Career change fear is normal. It’s partly about fear of the unknown. And about making mistakes. But also a deeper fear that you won’t be enough, no matter how hard you try. And that dreams are just that — silly fantasies best left unexplored.
More often than not, our fears are the biggest obstacle to change of any kind. And it leaves us afraid to even take that first step. But sometimes just understanding and recognizing the roadblocks can help them seem smaller — and less daunting. It may make it easier to at least put one toe in the water. And then the next.
Often, the simple act of giving yourself the permission to say “let’s try” can set real change in motion. Or at least give yourself a chance to grow and explore new things. And maybe even see what’s behind the next door you never before imagined,
Even if you don’t ever reach your original goal, the act of trying and seeing where that leads is a pretty cool thing. And that alone can help you go further the next time.
So let’s try to understand what’s really going on. And look at some steps you can take to help.
Basic career change fears
1. Am I enough? (Where you are now)
One thing you might look at when considering a new job or career is your basic qualifications for that next step. At least as you imagine an employer might see you.
If you have the skills and experience required, then at least you don’t see that as an obstacle. But you may see these other possibilities as stop signs that keep you from even trying:
- You have the skills, but not enough experience.
- Or you don’t have the skills or experience.
- Or you don’t have the skills, but you have related experience.
And, besides having to get past the hurdle of whether an employer will consider you, these are career change fears you may bring with you to an actual interview. Or even the job itself.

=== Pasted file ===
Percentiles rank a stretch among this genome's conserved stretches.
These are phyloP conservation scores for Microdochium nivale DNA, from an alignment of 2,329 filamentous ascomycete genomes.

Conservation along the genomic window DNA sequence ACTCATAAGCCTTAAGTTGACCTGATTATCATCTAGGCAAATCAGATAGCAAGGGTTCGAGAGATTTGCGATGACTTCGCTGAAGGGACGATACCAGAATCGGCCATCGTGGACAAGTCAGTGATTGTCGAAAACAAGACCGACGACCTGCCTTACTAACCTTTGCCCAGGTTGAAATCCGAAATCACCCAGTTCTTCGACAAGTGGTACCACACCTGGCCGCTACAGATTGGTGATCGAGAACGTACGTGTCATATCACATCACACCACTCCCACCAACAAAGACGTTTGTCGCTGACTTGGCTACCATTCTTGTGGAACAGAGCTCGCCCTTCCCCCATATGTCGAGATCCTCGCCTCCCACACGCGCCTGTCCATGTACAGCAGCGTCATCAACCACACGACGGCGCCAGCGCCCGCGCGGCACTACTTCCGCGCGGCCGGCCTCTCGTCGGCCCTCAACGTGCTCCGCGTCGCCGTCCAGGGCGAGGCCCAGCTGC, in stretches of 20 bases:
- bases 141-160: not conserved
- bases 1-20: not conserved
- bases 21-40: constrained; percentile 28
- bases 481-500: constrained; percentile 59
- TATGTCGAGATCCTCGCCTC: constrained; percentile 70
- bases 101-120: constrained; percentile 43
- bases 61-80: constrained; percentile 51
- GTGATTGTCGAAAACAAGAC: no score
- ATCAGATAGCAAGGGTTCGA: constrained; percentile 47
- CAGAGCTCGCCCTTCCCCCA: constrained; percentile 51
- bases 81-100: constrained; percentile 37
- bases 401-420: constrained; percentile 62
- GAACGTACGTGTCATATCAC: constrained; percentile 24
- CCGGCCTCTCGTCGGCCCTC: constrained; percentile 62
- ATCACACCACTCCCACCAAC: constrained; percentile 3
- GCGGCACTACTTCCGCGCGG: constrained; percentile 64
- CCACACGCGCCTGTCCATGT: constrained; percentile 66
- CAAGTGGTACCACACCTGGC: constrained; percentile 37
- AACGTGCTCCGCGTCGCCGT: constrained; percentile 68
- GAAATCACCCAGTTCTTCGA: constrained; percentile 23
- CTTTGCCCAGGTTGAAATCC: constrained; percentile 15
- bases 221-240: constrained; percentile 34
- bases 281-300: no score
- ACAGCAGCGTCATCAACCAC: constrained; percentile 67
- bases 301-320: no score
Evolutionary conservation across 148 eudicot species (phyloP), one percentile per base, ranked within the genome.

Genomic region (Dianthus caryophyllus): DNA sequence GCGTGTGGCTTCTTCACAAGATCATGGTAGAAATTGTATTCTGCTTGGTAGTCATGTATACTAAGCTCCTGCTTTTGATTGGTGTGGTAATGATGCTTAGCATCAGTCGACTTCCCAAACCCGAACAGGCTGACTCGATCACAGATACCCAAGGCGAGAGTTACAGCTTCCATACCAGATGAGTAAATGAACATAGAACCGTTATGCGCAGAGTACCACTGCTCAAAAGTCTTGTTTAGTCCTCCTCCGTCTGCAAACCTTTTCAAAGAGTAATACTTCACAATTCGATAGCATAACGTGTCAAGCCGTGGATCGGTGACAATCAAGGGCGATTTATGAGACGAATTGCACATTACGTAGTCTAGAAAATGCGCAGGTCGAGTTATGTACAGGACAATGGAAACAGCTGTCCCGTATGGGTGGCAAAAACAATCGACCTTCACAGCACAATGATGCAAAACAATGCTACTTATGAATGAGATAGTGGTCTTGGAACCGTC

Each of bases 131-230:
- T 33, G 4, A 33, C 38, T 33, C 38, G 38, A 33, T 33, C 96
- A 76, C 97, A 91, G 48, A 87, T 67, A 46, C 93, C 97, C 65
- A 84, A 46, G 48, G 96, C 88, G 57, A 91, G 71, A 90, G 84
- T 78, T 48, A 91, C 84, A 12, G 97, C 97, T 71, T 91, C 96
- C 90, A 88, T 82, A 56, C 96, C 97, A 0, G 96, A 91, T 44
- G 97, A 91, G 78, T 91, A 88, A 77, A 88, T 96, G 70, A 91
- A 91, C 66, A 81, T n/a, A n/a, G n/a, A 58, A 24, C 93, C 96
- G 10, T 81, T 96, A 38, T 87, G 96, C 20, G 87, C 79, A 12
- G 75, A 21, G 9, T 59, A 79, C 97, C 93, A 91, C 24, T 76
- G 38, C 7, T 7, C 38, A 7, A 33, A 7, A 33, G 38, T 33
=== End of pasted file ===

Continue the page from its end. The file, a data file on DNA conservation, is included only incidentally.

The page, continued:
2. What if I fail miserably?
Again, it’s totally normal to worry about failing. But it’s important to remind yourself that the most successful people in the world have failed at some point. Many more than once. No one is perfect every single time. As they say … stuff happens.
But there is one surefire way NEVER to fail — and that is to never try anything new. Or anything at all! And the irony of that is if you just stand still as others move on to their dreams, then that will make you feel like a failure too!
If fear of failure is stopping you, I hope this post can help:
3. The unknown is terrifying.
Some people are born adventurers. They climb mountains. Visit exotic foreign lands. And challenge all kinds of fears just for the thrill of it. They see the process as exciting and worth it, in and of itself.
But most of us prefer less adventurous life paths. And so when the thought of leaping into a brand new career enters our minds, lots of fear alerts go off in our brains. Especially because we’ve never done it before and have no roadmap.
Luckily, there are ways to take some of the bite out of career change fear. I’ll discuss them shortly, but the basic thing to remember is that each thing we consider has parts to it. Even if the whole is daunting, by finding those parts we know we can do, you can decrease the number of unknowns. And, hopefully, the level of fear.